Victoria Gold’s Eagle mine near Mayo is expected to spend at least $100 million on power over the first 10 years of its life.
On Nov. 10 Yukon Energy and Victoria Gold signed a power purchase agreement detailing how the mine will get power from the grid. The agreement has been submitted to the Yukon Utilities Board which will have the final say, likely sometime in the new year.
According to Yukon Energy, Victoria Gold has agreed to cover the full cost of connecting to the main power line and most of the costs of a new substation.
The Eagle mine is expected to go into production by mid-2019, according to Yukon Energy.
John McConnell, the CEO of Victoria Gold Corp., could not be reached for comment.
Andrew Hall, president of Yukon Energy, said the $100-million price tag for the energy is just an estimate.
“It’s probably going to be more than that at the end of the day,” he said. The mine will be subject to any changes in power rates, he said.
The two sides signed the agreement even though the federal government has yet to approve funding for an upgrade to the Stewart-Keno transmission line that would connect the mine to the power grid.
The Yukon government has applied to Ottawa for help covering a $75-million bill to build the new line from Mayo and Keno and upgrade the entire length from 69 to 138 kilovolts. It hasn’t heard from the federal government yet, Hall confirmed.
The mine could operate using the old power line for the first year or possibly two, according to Yukon Energy. The early stages of production are not expected to use as much energy.
If the mine connects to the old line, Yukon Energy is willing to sell it a maximum of 10,100 kVA, the documents say. If the line gets upgraded, that will jump to 14,300 kVA.
Hall said the mine is expecting to limit production in the colder months of December through February. That works out well for the energy company, which sees peak power usage across the territory in the depths of winter, he said.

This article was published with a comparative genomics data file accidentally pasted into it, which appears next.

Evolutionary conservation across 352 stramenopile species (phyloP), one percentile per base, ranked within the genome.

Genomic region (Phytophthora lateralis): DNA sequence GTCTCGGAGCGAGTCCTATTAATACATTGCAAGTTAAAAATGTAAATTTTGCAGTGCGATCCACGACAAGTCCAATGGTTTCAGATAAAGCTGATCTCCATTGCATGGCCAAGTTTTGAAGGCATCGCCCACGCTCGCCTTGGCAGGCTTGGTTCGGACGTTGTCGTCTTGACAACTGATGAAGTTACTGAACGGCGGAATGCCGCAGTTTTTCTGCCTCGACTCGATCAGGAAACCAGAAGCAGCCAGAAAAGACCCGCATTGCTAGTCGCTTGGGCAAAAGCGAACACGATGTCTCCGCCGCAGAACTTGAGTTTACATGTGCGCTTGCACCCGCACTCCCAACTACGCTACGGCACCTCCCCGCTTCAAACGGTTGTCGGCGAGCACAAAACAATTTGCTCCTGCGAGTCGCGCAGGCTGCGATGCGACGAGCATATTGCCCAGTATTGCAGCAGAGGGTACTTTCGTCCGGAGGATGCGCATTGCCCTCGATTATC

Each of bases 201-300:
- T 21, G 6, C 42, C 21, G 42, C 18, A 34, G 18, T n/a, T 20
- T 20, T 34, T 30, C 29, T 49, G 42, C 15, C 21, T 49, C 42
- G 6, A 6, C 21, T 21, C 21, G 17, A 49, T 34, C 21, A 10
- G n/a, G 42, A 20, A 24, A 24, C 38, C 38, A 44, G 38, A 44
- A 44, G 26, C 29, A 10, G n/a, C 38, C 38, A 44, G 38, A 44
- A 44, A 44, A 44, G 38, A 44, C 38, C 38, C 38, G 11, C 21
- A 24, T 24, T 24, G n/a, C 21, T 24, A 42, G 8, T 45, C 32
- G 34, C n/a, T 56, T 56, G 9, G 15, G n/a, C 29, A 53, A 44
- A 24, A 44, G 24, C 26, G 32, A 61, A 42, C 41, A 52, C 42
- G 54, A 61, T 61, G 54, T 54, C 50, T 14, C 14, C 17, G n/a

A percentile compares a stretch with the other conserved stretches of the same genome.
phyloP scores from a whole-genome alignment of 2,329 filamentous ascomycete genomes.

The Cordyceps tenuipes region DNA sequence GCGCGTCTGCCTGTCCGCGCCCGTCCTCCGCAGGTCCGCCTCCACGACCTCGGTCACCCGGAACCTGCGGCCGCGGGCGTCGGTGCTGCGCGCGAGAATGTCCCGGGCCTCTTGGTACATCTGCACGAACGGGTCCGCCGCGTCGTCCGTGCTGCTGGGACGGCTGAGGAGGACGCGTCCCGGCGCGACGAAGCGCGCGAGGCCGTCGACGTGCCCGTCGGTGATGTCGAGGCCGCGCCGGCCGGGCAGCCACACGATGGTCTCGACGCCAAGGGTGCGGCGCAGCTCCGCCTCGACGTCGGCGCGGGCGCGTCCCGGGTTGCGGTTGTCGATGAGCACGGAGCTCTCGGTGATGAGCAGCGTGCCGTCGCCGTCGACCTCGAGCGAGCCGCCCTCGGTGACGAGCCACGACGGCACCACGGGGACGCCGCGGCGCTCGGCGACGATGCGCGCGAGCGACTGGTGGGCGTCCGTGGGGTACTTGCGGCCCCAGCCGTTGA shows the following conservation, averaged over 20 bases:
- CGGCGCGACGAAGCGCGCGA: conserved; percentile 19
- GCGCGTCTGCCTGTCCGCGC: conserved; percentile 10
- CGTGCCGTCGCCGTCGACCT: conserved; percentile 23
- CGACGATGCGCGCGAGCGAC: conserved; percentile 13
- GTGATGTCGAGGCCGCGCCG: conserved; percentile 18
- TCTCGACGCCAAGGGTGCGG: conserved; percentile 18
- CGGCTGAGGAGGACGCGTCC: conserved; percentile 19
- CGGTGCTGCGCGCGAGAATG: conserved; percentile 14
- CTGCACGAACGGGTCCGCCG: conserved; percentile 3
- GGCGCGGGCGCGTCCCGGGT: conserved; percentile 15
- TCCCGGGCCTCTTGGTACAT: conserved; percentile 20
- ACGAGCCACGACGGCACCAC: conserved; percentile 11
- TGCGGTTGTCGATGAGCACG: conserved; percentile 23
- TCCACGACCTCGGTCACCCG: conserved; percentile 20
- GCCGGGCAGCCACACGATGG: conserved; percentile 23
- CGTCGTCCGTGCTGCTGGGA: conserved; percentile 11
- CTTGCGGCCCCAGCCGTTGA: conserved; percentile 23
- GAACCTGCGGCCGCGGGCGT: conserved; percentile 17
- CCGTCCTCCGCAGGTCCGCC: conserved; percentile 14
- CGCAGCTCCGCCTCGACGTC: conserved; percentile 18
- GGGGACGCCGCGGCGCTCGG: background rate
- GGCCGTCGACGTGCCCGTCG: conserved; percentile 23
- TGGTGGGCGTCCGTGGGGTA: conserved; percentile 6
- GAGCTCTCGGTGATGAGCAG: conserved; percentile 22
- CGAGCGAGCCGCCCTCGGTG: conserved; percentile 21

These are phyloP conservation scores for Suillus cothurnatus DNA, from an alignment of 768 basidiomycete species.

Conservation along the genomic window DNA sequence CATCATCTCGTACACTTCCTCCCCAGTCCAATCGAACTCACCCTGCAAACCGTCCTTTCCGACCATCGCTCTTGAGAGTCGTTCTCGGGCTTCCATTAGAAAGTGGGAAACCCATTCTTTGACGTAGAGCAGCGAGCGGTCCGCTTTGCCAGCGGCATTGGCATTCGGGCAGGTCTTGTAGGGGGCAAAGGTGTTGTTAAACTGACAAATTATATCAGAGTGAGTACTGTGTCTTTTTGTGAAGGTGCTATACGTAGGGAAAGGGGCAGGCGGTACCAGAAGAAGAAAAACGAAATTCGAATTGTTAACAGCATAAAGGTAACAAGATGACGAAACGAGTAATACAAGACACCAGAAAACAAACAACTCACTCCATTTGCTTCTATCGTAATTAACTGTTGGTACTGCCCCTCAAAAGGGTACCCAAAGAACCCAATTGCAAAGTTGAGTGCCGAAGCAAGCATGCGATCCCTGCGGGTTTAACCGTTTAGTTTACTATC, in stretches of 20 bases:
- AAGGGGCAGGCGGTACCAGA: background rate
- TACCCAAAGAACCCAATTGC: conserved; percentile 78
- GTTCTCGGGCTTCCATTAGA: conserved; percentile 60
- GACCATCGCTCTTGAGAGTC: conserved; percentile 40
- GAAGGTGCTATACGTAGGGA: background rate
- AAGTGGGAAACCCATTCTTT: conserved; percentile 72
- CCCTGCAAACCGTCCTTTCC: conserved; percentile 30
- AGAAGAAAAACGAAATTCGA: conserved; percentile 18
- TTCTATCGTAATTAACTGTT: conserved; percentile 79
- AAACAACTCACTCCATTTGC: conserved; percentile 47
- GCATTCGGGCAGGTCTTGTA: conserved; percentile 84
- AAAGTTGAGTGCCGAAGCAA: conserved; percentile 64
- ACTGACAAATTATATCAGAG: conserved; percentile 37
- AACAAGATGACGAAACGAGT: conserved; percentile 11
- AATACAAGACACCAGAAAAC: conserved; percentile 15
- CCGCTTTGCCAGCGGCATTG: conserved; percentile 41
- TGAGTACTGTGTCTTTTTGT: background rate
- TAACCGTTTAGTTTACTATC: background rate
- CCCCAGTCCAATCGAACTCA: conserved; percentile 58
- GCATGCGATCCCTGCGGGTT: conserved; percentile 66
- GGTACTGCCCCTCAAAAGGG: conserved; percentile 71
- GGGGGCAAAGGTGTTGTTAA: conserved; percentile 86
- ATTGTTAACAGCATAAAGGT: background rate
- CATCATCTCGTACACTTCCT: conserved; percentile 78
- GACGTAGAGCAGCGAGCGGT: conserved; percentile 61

Yukon Energy says it expects to meet the mine’s power needs with a mix of hydro and thermal energy. Most of the thermal energy will be from liquified natural gas, the company said in a statement.
Hall estimates connecting the mine to the grid will save up to 53,000 tonnes per year of greenhouse gas emissions, compared to the mine generating its own power using diesel.
Yukon Energy also estimates that the new revenue will result in a one to two per cent reduction in rates for other customers the next time rates are reviewed by the utilities board.
According to the documents submitted to the utilities board, Yukon Energy is coming up with alternatives if the federal funding can’t be secured for the new transmission line by the end of September 2018.
Hall said it’s possible Yukon Energy could choose to do a smaller portion of the full line. If the company only upgraded the line from Mayo to the Eagle mine it would cost approximately $24 million, he said, and could be built without federal money.
In that case, the utility could recoup upgrade costs from any mines that choose to connect to the line.
The fees mines pay to use the line include a formula for paying back the cost of new infrastructure once the mine is in operation, Hall said.
If the federal government chooses to cover the cost of the new transmission line, mine companies won’t have to pay.
Hall said getting the whole line upgraded is the ideal option.
“It sets up the line for the long term, being able to serve additional customers if any when they develop,” he said. “I think everyone would ideally want the federal funding so we can do the whole piece.”
Victoria Gold officially broke ground on the first phase of the mine’s construction this past August. The company must complete a final round of financing to move on to the next phase of construction next spring, according to Yukon Energy’s statement.
There’s still no word on when the federal government will make a decision on whether to fund the Stewart-Keno line or not. Meanwhile Yukon Energy hopes the utilities board will make its decision by February.
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